Australian PM sets holiday for Queen; says not the time to discuss Republic push

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Australia will get a one-time national public holiday to mourn Queen Elizabeth II, as her death revives a decades-long debate over whether the country should become a republic.

Prime Minister Anthony Albanese said in an interview with the Australian Broadcasting Corp. on Sunday that the holiday will take place on Thursday, September 22, to coincide with a national day of memorial for the late queen, who died September 8 after 70 years on the throne. Albanese and Australia’s governor-general, the sovereign’s representative in the country, will fly to London to attend her funeral next Monday, September 19.

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Along with Canada, New Zealand and other former colonies of the British Empire, Australia still counts the monarch as its head of state. A referendum in 1999 to become a republic was narrowly defeated, yet the debate has simmered as Australia’s stature as a regional power and globally significant economy has grown.

The queen’s death and King Charles III’s ascension has revived that discussion, with the leader of Australia’s Greens party, Adam Bandt, tweeting the day after her death that the country must “move forward and become a republic.” While heavily criticized by other lawmakers as insensitive, a recent poll showed about 54 percent of the population supported breaking from Britain.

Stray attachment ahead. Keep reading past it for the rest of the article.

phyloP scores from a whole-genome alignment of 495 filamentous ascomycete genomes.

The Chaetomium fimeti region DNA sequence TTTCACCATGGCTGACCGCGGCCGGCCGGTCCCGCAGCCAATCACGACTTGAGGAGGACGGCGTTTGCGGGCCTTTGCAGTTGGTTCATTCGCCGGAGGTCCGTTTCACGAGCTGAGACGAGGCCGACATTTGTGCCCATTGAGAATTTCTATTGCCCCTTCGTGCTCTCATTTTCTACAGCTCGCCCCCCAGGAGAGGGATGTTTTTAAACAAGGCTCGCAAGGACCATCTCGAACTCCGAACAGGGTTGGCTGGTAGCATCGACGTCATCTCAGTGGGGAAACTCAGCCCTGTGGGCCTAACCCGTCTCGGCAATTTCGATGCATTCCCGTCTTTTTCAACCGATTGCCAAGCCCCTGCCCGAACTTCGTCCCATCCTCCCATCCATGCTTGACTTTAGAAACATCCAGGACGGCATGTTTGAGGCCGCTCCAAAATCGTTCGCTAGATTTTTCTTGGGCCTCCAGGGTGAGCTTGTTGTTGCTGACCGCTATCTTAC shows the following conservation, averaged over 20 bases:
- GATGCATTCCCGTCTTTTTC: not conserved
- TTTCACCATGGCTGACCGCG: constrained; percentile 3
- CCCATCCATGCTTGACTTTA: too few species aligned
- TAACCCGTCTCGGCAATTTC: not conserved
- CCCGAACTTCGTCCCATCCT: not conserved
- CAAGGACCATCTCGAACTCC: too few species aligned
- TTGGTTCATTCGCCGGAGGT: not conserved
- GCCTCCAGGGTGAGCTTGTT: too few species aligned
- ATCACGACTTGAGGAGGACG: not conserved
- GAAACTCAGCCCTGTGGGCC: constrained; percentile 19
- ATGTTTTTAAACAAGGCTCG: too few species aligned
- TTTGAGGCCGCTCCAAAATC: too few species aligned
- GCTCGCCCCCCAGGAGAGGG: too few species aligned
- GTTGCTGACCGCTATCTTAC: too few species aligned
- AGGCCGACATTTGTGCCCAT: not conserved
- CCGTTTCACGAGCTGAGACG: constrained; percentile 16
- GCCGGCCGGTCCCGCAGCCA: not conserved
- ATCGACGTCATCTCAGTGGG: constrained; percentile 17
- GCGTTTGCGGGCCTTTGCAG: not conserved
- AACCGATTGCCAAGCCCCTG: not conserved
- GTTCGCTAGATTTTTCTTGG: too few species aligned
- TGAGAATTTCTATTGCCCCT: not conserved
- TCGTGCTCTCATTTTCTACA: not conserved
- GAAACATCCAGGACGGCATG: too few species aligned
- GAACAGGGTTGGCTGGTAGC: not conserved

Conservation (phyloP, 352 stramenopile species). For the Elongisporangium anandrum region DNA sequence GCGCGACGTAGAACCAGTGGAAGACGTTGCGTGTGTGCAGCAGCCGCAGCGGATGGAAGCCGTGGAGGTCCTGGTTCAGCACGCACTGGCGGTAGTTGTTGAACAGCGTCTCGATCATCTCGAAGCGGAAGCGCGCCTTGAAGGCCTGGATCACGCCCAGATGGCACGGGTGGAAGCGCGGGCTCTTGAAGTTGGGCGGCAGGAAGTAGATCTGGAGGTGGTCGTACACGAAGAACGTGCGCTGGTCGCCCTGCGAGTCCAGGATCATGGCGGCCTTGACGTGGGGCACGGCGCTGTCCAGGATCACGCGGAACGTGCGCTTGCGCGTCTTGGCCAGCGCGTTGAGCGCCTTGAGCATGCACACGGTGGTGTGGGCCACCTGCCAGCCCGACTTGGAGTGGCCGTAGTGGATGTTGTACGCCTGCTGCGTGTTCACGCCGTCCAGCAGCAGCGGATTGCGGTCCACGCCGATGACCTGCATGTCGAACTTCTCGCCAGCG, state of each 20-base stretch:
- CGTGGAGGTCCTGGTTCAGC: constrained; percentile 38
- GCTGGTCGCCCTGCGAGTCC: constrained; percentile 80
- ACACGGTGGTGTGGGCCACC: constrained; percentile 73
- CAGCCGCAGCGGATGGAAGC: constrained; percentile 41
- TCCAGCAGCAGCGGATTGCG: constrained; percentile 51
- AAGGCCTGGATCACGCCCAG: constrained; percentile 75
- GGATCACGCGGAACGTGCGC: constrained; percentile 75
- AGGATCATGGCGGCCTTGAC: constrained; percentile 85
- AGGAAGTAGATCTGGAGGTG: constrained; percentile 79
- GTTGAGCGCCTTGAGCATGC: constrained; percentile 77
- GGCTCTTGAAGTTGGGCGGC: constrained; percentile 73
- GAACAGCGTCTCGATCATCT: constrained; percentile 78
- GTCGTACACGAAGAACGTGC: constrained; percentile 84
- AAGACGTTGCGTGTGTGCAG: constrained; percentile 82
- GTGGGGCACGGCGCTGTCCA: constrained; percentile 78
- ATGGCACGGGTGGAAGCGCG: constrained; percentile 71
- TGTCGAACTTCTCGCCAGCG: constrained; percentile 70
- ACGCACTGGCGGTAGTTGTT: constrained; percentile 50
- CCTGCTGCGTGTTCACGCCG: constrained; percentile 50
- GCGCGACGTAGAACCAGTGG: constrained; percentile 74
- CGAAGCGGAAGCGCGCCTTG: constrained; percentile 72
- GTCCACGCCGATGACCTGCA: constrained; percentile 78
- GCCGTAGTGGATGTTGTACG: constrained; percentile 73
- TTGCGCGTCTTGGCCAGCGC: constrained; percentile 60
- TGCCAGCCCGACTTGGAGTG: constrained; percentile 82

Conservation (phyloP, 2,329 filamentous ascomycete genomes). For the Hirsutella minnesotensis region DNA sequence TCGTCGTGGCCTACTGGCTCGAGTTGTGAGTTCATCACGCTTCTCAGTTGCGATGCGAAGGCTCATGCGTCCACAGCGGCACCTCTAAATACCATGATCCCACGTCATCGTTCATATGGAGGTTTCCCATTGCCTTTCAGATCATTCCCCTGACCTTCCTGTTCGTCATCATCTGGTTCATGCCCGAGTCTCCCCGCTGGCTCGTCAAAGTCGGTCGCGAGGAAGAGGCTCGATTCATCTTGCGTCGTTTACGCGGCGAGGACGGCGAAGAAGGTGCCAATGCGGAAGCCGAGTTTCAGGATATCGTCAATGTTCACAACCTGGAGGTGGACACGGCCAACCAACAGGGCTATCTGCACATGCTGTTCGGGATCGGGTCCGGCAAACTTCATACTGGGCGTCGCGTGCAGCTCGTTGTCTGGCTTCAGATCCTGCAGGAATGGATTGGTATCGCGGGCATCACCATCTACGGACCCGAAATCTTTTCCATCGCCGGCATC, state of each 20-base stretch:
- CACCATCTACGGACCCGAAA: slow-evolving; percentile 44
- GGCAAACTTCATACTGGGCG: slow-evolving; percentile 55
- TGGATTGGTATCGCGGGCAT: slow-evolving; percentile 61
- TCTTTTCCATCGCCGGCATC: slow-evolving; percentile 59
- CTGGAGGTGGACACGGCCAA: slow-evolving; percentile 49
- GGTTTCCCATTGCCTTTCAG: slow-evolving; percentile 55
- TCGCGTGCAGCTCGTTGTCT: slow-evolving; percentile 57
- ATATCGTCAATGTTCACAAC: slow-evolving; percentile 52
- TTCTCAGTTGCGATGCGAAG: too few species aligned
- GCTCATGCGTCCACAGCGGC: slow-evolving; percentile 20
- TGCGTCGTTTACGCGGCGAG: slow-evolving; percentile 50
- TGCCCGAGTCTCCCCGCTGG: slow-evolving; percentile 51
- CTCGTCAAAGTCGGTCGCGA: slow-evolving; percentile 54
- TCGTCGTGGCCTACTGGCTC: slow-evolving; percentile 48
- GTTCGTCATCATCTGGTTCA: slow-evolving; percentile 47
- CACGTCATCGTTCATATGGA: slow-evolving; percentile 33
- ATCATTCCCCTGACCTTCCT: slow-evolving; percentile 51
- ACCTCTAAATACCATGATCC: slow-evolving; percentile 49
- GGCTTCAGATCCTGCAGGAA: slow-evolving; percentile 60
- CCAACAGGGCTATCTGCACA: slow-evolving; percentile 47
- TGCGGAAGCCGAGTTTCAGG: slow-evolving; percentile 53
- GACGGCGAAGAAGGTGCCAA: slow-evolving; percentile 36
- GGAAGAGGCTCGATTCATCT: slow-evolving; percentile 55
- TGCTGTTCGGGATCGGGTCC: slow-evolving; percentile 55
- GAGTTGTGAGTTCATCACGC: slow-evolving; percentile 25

Albanese -- a long-time supporter of Australia becoming a republic -- was quick to deflect when asked about the issue on Sunday, telling the ABC’s Insiders program that “now was not a time to talk about our system of government.

Former prime minister, John Howard, a monarchist who oversaw the 1999 referendum, told Insiders that Australia’s system of constitutional monarchy was valued by the people and would likely “continue in a different form under Charles.”

Governor-General David Hurley, a former army officer, proclaimed Charles as King of Australia at an event in Canberra on Sunday that featured military processions and a traditional Aboriginal smoking ceremony.

The country’s financial markets typically close on public holidays.

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